“IVF Holiday”: Contradictions of Patient Care Abroad

Amy Speier


This paper considers North American patient contradictory experiences in traveling to the Czech Republic for assisted reproduction. Feminist scholars have discussed how reproductive technologies involve contradictions for patients. Although they off er women new opportunities, they also constrain women via medicalization. Most perniciously, these “hope technologies” (Franklin 1997) compel women to keep seeking more treatment. I argue that the global terrain of reproductive travel only exacerbates the contradictions of these “global assemblages” (Ong and Collier 2005) – the movement of reproductive technologies around the world - for patients.
The contradiction of medical holiday more broadly construed involves even further complications as women try to embody positive thinking by taking a holiday. However, it is clear that there are decisive breaks in the vacation couples experience, when the reality of infertility treatment and clinic visits interrupt their European vacation. In addition, the high cost of the trip pressures women to have a successful treatment. They internalize the lay-medical admonitions that they must not be stressed when undergoing treatment, and claim they try to be “zen”, a metaphor for New Age ideology and positive thinking, about the treatment. Inevitably, the experience of infertility treatment abroad is empowering for North Americans whereby patients feel agency as consumers within a neoliberal framework of healthcare, yet also disempowering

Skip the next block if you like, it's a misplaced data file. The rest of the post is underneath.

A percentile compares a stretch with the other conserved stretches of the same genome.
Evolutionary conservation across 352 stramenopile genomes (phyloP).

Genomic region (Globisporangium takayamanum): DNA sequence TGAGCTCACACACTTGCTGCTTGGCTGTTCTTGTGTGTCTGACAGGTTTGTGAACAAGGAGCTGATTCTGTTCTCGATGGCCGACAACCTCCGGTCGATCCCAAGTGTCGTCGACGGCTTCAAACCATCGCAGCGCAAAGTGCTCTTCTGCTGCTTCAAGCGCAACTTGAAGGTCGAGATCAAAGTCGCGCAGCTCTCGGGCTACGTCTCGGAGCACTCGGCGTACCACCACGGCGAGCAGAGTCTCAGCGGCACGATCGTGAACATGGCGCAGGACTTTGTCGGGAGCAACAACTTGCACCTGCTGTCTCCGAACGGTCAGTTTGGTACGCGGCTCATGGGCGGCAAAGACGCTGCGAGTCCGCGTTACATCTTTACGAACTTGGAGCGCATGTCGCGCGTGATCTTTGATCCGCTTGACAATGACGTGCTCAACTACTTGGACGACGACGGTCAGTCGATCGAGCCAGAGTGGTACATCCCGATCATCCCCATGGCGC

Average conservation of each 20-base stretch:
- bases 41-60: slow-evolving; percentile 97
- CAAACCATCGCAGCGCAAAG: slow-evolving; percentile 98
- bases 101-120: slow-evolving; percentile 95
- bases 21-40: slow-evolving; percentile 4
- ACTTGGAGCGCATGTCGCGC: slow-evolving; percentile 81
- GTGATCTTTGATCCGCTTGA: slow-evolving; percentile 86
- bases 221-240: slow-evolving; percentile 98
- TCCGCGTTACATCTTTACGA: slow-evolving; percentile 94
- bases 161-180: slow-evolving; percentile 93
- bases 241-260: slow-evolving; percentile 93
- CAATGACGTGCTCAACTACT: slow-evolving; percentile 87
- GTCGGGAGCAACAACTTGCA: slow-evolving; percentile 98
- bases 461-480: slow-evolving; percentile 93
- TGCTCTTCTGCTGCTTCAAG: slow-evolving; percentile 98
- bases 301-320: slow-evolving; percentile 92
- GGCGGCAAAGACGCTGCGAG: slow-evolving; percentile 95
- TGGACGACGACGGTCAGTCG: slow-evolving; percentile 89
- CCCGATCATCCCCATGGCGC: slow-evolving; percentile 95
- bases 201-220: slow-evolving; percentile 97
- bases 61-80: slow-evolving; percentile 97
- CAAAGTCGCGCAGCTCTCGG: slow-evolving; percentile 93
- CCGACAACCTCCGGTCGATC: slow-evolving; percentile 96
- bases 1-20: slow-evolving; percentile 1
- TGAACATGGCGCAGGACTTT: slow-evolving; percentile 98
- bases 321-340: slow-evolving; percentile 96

when patients embrace an etiology of self-managed patient-care.

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